Hi Jacques,

On 2/13/07, Jacques BasaldĂșa <[EMAIL PROTECTED]> wrote:
Hi Erik

> And what distinguishes database look up from things like transposition
> table look up? Why wouldn't one use database look up during tree
> search?

The interest in rotation/mirror. In database search, what is good for
a position is good for the mirror/rotation. In tree search, rotation
of the full board does not happen, and if it does (in a very simple
position) its pointless to detect because it is not the same position.

Ok, I probably misunderstood. I thought you were referring to you
strengthened hash keys (attempting to show that this is something
'big' in contrast to the 'small' improvements one might get from
efficiently generating symmetrical hashes).

> I'm speculating here because I seem to be missing some context, but
> AFAICS almost any Go-specific application will have more legal moves
> hash keys than bits for the hash.

Of course. That's because full global search is intractable.

No it's not. If you'd try 5x5 Go with 32-bit hashkeys you'd run into
exactly the same problem...

And my favorite:

> if the hash calculation is a major factor in the performance of
> your program, you should seriously consider adding some knowledge.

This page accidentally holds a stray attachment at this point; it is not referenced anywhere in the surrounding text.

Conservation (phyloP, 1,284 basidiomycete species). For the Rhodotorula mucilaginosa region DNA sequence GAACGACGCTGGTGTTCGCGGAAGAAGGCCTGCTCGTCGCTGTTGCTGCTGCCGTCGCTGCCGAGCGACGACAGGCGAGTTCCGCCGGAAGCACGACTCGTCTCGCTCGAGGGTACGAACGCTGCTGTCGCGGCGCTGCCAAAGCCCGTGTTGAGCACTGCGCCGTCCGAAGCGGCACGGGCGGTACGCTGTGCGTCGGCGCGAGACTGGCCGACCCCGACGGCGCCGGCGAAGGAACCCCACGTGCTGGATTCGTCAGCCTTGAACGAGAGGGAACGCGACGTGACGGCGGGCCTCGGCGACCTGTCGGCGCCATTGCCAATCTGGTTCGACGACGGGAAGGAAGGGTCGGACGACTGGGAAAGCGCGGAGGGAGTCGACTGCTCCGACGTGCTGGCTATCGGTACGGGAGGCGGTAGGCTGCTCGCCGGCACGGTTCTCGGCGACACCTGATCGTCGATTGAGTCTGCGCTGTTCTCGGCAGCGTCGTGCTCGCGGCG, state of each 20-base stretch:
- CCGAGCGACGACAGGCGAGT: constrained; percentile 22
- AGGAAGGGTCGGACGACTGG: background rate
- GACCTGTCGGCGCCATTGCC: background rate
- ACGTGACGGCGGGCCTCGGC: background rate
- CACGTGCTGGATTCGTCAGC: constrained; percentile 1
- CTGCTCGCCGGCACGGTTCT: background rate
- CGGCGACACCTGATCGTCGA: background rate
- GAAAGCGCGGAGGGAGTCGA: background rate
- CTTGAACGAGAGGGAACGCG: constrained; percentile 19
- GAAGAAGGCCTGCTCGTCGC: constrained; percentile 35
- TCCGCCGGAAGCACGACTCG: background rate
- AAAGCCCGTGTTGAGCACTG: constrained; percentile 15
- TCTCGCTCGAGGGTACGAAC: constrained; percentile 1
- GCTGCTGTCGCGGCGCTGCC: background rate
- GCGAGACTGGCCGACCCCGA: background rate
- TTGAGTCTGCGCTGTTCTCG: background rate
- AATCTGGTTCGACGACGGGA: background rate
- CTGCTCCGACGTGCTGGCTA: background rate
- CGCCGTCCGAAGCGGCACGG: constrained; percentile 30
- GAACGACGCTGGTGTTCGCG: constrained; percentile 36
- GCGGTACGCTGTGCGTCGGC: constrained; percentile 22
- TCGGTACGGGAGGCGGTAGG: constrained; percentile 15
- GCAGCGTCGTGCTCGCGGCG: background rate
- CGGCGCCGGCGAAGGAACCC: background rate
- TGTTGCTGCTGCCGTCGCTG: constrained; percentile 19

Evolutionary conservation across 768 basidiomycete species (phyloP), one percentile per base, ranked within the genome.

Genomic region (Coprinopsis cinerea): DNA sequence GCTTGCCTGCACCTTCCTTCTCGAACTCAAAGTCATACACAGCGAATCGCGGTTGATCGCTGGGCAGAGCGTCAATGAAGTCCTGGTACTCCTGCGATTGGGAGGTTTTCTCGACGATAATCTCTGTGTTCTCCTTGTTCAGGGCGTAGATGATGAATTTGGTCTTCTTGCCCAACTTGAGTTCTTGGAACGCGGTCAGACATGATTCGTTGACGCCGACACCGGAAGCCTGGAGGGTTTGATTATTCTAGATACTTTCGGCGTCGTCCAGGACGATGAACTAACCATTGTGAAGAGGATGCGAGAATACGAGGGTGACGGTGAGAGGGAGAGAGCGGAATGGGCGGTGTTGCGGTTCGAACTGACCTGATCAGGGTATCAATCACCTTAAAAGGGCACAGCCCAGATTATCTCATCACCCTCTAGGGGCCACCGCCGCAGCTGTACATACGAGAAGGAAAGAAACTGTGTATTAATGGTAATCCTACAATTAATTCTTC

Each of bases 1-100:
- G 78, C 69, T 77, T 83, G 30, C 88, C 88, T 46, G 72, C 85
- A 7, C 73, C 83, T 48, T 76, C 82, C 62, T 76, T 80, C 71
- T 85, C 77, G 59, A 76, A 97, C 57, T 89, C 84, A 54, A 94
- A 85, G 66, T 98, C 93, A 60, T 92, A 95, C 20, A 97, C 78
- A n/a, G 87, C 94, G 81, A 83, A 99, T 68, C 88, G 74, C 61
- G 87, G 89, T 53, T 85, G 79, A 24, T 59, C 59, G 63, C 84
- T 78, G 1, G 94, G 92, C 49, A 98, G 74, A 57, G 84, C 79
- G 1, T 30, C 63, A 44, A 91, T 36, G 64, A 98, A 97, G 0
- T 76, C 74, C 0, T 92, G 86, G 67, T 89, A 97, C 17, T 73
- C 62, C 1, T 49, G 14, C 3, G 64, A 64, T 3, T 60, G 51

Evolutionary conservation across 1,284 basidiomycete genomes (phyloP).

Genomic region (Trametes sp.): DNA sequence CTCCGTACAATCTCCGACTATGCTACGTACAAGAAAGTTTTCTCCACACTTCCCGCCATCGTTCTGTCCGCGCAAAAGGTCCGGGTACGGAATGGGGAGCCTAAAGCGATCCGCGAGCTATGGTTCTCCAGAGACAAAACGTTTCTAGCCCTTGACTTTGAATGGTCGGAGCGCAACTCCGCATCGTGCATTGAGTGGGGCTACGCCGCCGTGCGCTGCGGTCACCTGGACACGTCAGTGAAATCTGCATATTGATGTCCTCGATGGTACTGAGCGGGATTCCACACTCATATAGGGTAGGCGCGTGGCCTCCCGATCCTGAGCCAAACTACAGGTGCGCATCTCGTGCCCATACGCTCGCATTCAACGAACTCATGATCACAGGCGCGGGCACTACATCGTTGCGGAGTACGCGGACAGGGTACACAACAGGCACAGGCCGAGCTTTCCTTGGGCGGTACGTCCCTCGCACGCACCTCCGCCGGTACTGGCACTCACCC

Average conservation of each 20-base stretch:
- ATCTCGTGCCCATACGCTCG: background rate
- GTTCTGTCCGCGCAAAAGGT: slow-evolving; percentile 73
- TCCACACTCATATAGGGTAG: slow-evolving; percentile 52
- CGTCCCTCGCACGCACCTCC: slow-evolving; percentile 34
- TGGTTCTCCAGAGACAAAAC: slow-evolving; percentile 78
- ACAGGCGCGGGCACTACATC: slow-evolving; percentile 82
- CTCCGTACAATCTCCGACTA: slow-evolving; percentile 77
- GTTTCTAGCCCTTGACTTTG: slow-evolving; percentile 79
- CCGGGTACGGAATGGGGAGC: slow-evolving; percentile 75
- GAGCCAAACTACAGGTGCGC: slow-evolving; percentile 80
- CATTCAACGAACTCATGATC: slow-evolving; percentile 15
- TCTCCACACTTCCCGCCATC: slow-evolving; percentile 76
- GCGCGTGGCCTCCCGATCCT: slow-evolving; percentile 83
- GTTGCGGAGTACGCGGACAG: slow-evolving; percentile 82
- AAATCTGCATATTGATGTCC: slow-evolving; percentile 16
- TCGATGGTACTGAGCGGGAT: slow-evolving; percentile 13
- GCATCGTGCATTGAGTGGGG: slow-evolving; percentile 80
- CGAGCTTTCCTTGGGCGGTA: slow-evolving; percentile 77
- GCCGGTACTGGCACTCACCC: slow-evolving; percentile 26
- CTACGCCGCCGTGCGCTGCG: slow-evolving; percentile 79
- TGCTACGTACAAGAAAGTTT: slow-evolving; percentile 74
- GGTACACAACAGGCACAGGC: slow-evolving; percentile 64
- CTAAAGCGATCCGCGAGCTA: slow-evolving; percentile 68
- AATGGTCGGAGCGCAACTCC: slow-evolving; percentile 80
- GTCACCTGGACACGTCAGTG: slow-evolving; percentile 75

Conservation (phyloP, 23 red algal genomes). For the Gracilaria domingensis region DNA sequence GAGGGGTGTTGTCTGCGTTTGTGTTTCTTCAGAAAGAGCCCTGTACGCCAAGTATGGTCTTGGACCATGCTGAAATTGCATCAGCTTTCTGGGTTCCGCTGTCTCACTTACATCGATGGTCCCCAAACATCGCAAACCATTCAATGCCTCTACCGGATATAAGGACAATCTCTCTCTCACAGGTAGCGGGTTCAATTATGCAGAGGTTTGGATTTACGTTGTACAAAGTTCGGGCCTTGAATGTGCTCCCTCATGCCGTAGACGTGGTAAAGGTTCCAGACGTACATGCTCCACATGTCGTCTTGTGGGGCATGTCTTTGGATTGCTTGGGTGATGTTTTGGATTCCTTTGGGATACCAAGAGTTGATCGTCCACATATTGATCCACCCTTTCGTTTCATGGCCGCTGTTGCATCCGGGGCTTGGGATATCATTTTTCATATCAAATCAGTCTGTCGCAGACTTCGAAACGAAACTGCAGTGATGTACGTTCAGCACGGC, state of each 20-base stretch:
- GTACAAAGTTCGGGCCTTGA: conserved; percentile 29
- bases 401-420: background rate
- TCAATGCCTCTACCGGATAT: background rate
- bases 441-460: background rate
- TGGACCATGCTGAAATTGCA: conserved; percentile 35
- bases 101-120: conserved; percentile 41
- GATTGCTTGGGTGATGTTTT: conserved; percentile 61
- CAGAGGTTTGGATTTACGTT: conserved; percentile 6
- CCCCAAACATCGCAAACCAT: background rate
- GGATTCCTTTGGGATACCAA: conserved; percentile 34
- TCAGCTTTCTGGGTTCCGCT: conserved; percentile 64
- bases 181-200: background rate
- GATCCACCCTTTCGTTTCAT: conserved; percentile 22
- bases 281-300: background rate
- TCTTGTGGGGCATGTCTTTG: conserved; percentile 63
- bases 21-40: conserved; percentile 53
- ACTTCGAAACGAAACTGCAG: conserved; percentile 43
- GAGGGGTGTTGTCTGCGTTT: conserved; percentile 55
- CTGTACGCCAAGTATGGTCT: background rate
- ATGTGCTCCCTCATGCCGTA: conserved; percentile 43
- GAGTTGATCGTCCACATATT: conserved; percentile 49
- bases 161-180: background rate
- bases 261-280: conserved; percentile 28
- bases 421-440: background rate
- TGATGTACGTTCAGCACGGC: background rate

We have seen this when talking about programming language. Each time
someone cares about details and builds programs that are optimized
from the day of their birth, they are:

  a. Dirty and hard to maintain. (IMO only patched programs are
hard to maintain and they are patched because important issues
were thought too late.)

  b. Caring about "stupid" issues == ignoring Big Algorithmic
Improvements. (IMO If you don't really care about details you
don't really control the "big picture". And more important, you
only have to do it once, if you do it well. That will give you a
lot of time for thinking about algorithms.)

Don't misunderstand me, I *do* care about the details, why else would
I be in this discussion? I only found your statement "Using an
unnecessarily big hash key slows down the program." a bit out of
proportion in the context of strengthening hashkeys.

To make this point more clear let's put it this way:

1) You are probably using something like 8-byte hashkeys.

2) You want to make them stronger/safer for a *specific* task, using
some clever, non-random hash key generation scheme, right?

3) The no-brainer solution guaranteed to provide extra safety is to
simply to add bits.

4) Now, if your scheme for improving the strength of hashkeys would be
something 'big' I would expect it to safe me at least something like a
byte (with equivalent security level), but on most hardware you'd
probably want to safe at least 32-bits (in order to get a noticeable
speed difference). However, I'd even be willing to grant you that,in
some exceptional cases, only a one bit improvement might already be
worth it.

So please tell us, if the topic is really that 'big', how many bits
does your hash-strengthening procedure safe, compared to the average
uniform random key generator with some basic checking?

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